i can agree with that, but then he extended the consciousness argument to different types of humans, specifically retarded vs. non, (and I think justified his saying that by mentioning he had a mentally retarded daughter or sister or something like that...but this part is really hazy so I shouldn't presume) but didn't mention the killing aspect. I believe I then specifically asked him about killing mentally retarded vs. non (I think it was in an executing criminal context) and he sort of wavered (understandably...this goes toward nazi-think ultimately) and I didn't press too hard.

I can't remember if I extended the argument to a child vs. an adult -- if you feel better about killing a mentally retarded adult with the brain functioning of a 2 year old than a fully functioning adult, do you also feel better about killing a 2 year old than an adult? -- but depending on his answer to the first question it might have been interesting. Then again, he wasn't discussing potential, so maybe it's an uninteresting question.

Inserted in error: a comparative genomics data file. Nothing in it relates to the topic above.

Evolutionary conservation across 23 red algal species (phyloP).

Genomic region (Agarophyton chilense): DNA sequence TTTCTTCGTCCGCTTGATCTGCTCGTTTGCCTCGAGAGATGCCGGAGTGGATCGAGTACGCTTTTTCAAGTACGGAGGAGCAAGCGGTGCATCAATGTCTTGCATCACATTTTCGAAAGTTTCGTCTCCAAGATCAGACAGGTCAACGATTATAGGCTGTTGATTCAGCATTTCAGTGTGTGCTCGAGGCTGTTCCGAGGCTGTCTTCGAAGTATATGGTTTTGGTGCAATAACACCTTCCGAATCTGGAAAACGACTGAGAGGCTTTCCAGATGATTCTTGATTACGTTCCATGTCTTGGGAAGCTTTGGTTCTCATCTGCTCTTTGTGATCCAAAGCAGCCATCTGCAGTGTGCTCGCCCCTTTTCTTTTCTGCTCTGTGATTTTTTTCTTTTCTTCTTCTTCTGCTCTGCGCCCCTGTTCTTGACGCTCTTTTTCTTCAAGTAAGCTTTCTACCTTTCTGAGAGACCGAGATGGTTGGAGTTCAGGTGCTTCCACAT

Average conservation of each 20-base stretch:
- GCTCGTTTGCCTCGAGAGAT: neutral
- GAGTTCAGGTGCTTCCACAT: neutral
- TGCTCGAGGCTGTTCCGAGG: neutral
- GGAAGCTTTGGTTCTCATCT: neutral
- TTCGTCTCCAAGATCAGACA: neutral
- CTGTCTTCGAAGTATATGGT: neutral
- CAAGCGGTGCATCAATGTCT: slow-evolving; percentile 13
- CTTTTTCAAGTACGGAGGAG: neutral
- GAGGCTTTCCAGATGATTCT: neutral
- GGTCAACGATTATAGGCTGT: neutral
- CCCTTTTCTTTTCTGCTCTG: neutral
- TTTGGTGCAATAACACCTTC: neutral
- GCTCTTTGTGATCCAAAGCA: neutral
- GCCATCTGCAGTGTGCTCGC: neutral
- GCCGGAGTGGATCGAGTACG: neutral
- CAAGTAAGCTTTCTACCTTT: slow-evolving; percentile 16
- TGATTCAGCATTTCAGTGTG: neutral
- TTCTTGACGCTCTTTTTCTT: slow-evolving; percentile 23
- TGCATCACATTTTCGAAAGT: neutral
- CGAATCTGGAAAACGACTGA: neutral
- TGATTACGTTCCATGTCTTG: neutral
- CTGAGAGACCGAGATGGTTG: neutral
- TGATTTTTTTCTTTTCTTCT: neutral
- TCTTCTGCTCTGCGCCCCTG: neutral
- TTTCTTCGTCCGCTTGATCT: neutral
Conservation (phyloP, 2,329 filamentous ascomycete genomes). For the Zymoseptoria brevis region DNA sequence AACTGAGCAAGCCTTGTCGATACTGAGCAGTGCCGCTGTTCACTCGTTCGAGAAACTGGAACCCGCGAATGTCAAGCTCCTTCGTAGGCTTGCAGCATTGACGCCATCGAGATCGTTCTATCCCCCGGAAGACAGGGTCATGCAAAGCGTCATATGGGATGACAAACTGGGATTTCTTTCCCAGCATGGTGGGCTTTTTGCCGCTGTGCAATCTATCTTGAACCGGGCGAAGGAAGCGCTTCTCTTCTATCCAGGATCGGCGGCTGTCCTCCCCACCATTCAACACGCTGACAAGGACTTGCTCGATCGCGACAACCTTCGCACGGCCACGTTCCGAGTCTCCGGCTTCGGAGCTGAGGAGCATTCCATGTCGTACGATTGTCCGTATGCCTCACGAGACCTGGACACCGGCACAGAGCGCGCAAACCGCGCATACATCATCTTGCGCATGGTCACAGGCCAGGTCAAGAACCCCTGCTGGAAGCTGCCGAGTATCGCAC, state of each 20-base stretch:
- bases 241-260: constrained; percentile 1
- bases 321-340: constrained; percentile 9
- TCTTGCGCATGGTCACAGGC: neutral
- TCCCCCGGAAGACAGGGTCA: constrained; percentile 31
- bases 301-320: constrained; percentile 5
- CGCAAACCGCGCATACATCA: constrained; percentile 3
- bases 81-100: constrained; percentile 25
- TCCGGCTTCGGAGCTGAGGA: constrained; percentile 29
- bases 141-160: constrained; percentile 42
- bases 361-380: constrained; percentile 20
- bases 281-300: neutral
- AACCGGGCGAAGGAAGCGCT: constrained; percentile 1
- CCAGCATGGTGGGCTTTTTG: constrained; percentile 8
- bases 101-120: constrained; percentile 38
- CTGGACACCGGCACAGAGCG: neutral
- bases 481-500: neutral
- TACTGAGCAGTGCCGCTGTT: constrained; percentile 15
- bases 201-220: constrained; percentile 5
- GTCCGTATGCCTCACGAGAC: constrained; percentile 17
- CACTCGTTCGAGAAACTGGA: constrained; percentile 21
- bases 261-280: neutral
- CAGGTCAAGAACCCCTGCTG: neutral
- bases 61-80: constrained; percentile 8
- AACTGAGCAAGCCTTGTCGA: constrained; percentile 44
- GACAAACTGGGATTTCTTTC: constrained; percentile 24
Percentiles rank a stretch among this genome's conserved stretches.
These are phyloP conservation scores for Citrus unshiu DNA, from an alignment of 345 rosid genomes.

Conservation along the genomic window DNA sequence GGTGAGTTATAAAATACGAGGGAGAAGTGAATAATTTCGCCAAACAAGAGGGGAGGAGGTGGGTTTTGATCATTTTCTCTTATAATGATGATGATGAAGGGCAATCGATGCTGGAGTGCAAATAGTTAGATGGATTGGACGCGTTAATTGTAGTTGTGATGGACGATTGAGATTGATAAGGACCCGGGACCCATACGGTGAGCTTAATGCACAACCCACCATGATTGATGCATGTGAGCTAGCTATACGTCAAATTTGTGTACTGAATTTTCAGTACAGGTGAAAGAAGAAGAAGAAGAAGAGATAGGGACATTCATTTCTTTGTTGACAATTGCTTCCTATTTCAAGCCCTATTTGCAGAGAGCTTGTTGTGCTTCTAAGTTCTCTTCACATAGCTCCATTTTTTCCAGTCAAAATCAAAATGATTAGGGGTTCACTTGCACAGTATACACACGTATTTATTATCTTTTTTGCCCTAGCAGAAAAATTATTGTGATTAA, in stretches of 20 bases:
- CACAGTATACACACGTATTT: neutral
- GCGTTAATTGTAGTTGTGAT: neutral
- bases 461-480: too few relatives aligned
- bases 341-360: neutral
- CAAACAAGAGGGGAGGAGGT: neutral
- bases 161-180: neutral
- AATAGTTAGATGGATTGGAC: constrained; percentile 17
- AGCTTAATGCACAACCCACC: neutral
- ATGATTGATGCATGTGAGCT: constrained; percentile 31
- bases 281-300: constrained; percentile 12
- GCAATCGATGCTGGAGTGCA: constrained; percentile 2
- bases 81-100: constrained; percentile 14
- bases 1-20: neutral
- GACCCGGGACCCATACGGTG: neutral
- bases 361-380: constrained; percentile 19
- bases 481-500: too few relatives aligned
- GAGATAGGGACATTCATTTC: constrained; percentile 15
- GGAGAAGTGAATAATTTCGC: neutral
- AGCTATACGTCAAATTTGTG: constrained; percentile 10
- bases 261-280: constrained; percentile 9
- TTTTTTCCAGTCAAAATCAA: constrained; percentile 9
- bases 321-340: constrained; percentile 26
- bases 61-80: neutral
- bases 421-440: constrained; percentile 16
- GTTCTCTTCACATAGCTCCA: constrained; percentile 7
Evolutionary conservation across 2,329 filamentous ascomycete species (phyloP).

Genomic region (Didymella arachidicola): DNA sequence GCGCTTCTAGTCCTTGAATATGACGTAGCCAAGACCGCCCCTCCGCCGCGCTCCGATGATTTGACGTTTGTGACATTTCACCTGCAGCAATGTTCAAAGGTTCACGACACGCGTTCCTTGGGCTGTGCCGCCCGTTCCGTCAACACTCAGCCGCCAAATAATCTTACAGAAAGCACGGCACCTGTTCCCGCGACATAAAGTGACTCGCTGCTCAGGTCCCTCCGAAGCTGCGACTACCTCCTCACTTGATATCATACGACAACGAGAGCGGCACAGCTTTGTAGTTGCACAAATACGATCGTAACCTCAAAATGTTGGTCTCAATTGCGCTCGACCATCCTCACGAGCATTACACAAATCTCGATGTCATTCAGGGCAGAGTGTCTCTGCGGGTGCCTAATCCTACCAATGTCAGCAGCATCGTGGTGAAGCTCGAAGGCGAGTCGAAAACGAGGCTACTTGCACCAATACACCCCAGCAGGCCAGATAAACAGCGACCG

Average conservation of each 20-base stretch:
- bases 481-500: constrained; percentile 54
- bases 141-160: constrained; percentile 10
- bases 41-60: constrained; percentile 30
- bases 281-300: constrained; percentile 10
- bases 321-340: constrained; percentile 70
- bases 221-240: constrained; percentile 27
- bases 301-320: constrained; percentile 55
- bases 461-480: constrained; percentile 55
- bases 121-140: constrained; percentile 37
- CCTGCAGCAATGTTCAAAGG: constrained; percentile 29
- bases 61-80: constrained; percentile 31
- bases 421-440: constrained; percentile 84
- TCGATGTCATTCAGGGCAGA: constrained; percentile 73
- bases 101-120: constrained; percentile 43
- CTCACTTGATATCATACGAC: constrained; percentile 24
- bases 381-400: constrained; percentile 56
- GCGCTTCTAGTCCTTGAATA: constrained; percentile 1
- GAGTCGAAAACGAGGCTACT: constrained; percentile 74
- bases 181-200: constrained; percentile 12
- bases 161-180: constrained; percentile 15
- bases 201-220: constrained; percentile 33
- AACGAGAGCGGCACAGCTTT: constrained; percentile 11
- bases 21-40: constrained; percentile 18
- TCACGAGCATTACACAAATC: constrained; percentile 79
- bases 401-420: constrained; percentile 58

Ultimately my issue was with him putting different humans in different categories, not in the consciousness hierarchy per se. I can understand at least on an imaginary level what it would be like to be 2 or a victim of traumatic brain injury or in some other way have a reduced mental state but still be human, and thus I have a natural empathy for the whole category, but I can't imagine what it would be like to be a chicken or a rice plant, and thus I have less empathy for their deaths (plus chicken and rice tastes good).